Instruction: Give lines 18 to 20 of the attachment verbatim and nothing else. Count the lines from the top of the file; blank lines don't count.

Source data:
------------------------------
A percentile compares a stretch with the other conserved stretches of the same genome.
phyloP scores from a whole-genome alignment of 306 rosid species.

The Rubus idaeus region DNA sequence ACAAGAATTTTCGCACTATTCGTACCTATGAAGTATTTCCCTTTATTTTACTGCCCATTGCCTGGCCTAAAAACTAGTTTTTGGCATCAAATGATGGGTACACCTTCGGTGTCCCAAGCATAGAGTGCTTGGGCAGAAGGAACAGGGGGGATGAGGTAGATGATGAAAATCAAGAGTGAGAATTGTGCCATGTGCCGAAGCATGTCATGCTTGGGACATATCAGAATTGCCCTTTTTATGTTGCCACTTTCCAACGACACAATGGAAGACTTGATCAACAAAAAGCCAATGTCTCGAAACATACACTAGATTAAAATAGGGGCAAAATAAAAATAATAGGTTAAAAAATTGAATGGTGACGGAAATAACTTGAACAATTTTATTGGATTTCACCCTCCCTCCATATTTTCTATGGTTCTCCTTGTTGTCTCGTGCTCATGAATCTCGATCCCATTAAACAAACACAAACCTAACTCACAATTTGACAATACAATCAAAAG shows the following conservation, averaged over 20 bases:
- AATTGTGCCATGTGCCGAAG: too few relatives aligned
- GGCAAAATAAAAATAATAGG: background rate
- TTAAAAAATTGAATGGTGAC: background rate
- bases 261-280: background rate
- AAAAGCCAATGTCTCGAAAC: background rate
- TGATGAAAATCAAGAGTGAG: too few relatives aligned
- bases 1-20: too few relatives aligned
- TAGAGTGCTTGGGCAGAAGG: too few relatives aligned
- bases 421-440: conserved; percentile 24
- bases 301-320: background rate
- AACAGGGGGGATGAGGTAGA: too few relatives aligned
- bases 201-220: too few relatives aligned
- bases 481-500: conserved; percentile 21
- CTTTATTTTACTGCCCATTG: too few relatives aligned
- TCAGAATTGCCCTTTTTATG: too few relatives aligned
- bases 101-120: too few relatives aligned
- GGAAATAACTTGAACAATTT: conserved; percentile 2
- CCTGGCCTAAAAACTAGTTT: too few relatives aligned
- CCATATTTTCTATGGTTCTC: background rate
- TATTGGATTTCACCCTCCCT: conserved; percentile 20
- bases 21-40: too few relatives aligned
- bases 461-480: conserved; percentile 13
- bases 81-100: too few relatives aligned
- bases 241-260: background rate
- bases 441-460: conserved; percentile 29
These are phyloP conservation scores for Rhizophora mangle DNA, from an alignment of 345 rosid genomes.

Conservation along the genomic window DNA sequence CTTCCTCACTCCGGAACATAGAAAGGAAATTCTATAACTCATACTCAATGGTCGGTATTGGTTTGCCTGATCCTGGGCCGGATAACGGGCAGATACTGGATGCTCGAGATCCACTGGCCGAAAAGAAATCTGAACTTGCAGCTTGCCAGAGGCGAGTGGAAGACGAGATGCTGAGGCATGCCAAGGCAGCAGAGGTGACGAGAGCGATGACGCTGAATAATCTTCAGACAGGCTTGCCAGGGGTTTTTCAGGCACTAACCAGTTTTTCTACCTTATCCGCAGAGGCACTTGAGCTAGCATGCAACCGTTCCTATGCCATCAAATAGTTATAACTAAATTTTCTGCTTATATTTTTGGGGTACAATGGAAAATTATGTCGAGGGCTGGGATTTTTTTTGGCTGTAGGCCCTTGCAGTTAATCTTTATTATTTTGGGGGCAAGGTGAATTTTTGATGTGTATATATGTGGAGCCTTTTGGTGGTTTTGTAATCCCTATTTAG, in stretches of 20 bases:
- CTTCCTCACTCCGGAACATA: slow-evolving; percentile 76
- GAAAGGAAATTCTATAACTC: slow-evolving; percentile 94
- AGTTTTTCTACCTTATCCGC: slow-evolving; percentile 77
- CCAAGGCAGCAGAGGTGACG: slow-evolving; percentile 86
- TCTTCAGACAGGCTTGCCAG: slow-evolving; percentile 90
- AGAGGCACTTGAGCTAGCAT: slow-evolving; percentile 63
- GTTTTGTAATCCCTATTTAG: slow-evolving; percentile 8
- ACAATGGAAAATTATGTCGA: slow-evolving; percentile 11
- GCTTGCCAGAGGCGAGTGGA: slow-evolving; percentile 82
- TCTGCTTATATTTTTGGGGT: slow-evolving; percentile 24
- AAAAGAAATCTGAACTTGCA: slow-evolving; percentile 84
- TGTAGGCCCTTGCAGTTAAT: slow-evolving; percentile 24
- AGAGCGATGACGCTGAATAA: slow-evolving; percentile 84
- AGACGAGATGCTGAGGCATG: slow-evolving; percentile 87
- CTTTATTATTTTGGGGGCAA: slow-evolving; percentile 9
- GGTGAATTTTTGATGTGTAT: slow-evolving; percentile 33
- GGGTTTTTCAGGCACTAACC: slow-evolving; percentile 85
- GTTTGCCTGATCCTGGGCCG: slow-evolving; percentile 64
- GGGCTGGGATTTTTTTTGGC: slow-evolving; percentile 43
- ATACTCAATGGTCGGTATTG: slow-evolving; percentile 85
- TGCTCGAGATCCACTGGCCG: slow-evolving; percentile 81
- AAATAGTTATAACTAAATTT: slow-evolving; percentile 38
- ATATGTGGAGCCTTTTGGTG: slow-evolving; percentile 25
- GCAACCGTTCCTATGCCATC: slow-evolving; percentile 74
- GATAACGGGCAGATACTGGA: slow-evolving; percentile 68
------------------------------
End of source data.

- TCAGAATTGCCCTTTTTATG: too few relatives aligned
- bases 101-120: too few relatives aligned
- GGAAATAACTTGAACAATTT: conserved; percentile 2